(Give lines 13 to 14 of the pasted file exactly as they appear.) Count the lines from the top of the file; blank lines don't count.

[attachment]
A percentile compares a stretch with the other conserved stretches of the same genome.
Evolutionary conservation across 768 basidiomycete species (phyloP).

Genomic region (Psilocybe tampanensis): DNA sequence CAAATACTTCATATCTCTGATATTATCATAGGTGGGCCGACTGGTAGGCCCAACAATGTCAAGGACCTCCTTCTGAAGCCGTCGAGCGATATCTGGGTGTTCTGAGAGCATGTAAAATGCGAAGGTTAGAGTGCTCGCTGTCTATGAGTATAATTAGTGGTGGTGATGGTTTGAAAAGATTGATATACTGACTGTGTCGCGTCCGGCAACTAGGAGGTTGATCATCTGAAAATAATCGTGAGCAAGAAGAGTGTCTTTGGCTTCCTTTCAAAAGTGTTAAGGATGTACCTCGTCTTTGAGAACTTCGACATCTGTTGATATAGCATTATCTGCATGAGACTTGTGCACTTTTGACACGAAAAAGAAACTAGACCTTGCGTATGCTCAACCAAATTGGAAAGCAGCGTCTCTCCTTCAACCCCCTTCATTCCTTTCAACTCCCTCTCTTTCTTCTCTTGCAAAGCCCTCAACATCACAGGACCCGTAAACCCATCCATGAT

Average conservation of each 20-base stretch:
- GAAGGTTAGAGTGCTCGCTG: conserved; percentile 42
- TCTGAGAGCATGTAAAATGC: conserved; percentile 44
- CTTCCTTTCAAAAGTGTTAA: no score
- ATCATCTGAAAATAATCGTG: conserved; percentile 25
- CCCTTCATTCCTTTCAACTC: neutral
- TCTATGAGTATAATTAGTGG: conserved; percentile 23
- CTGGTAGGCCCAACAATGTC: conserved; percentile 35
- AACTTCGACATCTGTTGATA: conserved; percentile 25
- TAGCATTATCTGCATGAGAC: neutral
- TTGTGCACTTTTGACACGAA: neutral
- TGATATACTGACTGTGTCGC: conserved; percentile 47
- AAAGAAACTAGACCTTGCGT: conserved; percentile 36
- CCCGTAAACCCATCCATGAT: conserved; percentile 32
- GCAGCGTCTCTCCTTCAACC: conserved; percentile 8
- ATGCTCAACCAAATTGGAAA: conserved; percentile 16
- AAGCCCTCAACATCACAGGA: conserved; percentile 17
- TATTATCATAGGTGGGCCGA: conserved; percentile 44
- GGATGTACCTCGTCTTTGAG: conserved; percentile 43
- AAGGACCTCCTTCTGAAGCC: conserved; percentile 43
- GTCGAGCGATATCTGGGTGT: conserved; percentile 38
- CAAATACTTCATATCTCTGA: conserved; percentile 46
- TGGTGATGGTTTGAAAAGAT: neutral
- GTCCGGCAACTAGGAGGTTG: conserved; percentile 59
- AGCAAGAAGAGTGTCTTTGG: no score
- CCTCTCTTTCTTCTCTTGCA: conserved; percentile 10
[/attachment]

- TAGCATTATCTGCATGAGAC: neutral
- TTGTGCACTTTTGACACGAA: neutral